Feb. 28, 2009 update: Binyamin Netanyahu punts when asked in an interview if he endorses the 2-state solution, saying neither yes or no:

Q. What do you say when asked if you believe in a two-state solution as George Bush outlined in 2002?

A. Substantively, I think there is broad agreement inside Israel and outside that the Palestinians should have the ability to govern their lives but not to threaten ours.

Israel’s Likud party leader Benjamin Netanyahu (R) shakes hands with Foreign Minister and Kadima party leader Tzipi Livni in Jerusalem February 22, 2009.

Mar. 1, 2009 update: Emerging from unsuccessful talks with Netanyahu to form a Likud-Kadima government, Tzipi Livni of Kadima blamed their failure in large part on Netanyahu’s unwillingness to commit to pursue a two-state solution.

Israel is facing challenges and I told him that Kadima would support the correct moves made by the government. But to deal with the challenges, I wanted three basic principles that you know about. Two states for two peoples is not an empty slogan. It is the only way Israel can remain Jewish and fight terrorism. It’s a fundamental issue. … This meeting has ended without agreements on issues that I see as essential.

(The other two demands were changes to the electoral system and reforms in the Interior Ministry.)

Comment: (1) Coalition talks are where the real platform gets hammered out. (2) But the evolution of Likud’s Ariel Sharon in 2003 shows how the real platform can change dramatically. Here is my account of what happened then:

Mr. Sharon decisively won re-election in January 2003 over Amram Mitzna, a Labor opponent who advocated an Oslo-style unilateral retreat from Gaza. Mr. Sharon unambiguously condemned this idea back then: “A unilateral withdrawal is not a recipe for peace. It is a recipe for war.” After winning the election, his talks in February 2003 about forming a coalition government with Mr. Mitzna failed because Mr. Sharon so heavily emphasized the “strategic importance” of Israelis living in Gaza. By December 2003, however, Mr. Sharon himself endorsed Mr. Mitzna’s unilateral withdrawal from Gaza.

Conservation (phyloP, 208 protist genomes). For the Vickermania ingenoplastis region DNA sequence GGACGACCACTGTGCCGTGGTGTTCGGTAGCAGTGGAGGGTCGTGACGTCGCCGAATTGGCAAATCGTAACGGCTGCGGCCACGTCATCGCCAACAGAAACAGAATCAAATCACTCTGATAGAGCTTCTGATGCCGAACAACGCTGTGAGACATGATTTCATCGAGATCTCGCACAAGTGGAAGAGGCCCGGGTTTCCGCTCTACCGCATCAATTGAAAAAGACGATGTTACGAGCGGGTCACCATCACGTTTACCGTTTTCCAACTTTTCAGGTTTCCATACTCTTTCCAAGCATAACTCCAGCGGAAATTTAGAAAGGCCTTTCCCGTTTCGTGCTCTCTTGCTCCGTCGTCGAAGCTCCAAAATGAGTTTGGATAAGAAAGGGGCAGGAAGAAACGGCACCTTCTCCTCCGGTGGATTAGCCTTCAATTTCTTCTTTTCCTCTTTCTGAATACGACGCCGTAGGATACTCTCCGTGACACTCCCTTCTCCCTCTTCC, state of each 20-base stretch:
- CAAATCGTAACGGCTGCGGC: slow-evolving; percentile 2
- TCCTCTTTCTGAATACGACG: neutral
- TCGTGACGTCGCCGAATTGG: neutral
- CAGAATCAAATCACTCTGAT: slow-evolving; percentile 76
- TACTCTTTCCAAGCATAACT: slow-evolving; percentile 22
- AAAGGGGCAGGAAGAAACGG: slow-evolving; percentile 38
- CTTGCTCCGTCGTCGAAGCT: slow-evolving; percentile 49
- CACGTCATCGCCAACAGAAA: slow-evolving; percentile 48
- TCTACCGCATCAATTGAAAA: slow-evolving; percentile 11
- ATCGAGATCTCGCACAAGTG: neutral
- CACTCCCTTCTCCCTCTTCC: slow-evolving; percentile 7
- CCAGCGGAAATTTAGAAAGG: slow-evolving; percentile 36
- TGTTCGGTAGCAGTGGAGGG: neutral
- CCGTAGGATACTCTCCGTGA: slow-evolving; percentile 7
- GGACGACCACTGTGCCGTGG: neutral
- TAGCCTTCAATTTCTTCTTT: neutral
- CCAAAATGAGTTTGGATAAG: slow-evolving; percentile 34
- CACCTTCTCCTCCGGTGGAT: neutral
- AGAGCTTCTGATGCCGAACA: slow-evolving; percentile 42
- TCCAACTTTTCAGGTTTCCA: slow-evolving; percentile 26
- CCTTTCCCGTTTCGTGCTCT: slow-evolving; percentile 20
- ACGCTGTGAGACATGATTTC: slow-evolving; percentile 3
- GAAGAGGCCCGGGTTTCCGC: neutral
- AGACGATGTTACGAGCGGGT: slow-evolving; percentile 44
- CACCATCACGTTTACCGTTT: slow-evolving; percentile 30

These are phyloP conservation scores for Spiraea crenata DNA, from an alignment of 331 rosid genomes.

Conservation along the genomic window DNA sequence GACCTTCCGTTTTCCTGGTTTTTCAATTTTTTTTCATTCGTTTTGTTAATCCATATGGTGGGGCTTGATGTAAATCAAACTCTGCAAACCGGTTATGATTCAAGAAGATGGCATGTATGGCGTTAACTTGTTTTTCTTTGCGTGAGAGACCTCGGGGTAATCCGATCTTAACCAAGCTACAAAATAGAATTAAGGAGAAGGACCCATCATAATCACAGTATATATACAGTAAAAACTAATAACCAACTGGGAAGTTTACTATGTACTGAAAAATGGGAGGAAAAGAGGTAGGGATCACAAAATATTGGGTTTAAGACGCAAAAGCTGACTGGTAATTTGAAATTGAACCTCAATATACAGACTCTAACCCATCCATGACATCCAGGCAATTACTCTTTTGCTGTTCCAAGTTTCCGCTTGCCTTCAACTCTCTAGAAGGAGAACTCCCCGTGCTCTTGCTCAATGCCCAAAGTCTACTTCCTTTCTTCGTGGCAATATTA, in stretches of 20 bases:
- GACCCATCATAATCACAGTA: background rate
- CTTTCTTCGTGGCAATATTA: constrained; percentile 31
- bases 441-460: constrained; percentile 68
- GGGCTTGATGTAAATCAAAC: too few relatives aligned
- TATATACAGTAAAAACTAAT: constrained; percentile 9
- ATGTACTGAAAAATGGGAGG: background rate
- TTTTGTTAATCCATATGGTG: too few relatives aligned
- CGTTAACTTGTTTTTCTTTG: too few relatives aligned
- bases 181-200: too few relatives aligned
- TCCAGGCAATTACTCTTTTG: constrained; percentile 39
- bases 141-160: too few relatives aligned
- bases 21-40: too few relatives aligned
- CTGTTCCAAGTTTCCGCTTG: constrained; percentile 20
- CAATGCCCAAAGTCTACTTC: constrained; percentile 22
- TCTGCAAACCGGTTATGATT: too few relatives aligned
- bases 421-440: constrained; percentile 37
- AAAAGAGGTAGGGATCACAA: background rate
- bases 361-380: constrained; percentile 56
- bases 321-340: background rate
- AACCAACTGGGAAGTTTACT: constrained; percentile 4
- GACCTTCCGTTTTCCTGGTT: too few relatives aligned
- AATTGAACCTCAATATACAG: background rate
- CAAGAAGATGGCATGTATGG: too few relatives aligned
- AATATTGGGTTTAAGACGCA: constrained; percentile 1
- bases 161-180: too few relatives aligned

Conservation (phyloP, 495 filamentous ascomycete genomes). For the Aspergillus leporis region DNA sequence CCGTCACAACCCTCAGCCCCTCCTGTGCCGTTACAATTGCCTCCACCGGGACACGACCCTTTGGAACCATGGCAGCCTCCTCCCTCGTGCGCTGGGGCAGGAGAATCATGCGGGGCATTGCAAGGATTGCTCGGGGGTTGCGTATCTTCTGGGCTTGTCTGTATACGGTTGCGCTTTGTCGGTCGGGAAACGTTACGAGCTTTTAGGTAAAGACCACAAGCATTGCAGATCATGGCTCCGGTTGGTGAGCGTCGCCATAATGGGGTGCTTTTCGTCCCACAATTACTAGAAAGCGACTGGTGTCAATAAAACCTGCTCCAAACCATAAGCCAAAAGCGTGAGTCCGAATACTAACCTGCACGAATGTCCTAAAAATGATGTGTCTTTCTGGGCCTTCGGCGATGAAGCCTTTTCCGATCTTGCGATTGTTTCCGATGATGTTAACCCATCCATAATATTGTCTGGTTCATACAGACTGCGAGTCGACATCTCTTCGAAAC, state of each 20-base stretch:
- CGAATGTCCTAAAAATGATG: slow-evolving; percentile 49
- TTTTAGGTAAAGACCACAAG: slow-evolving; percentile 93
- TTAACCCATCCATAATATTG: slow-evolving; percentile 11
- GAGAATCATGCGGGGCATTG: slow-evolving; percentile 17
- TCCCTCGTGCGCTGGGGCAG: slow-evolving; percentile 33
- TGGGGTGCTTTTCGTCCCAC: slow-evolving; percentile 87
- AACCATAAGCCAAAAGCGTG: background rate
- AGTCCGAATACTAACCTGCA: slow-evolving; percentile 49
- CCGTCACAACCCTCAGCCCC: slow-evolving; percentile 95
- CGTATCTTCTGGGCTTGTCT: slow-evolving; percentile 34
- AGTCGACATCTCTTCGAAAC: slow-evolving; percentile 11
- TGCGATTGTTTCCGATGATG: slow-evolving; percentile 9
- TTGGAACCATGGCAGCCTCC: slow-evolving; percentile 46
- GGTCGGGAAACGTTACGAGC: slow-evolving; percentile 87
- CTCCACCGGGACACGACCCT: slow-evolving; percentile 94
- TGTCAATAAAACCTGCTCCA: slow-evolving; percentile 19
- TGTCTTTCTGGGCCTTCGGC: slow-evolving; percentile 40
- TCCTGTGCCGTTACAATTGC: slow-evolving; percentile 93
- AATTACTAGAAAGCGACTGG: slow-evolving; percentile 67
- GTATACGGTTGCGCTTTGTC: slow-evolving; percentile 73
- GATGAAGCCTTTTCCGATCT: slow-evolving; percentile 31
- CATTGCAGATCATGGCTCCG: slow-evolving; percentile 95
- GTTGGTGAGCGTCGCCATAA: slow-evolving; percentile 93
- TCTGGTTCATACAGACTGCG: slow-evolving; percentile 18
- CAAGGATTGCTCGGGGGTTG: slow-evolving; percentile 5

So, coalition talks are a good but not entirely reliable guide to future policy.

Mar. 1, 2009 update bis: Aluf Benn of Ha’aretz points to “obvious political reasons” to explain Netanyahu’s reticence on this issue: “It would cost him his potential coalition with the right-wing National Union and Habayit Hayehudi, and force him into a rotation arrangement with Livni.” Plus, writes Benn, his opposition to a Palestinian state “is also a matter of principle, one he has held for many years.” Finally,

Netanyahu also has a tactical reason for objecting to a Palestinian state: He believes that this must come through negotiations, rather than being something conceded by Israel in advance. He considers the Annapolis process that outgoing prime minister Ehud Olmert and Foreign Minister Livni conducted with the Palestinian Authority’s Mahmoud Abbas and Ahmed Qureia to be a joke. In his opinion, Israel must not offer a near-total withdrawal from the West Bank in advance, which he believes would achieve nothing and only encourage the Palestinians to demand more.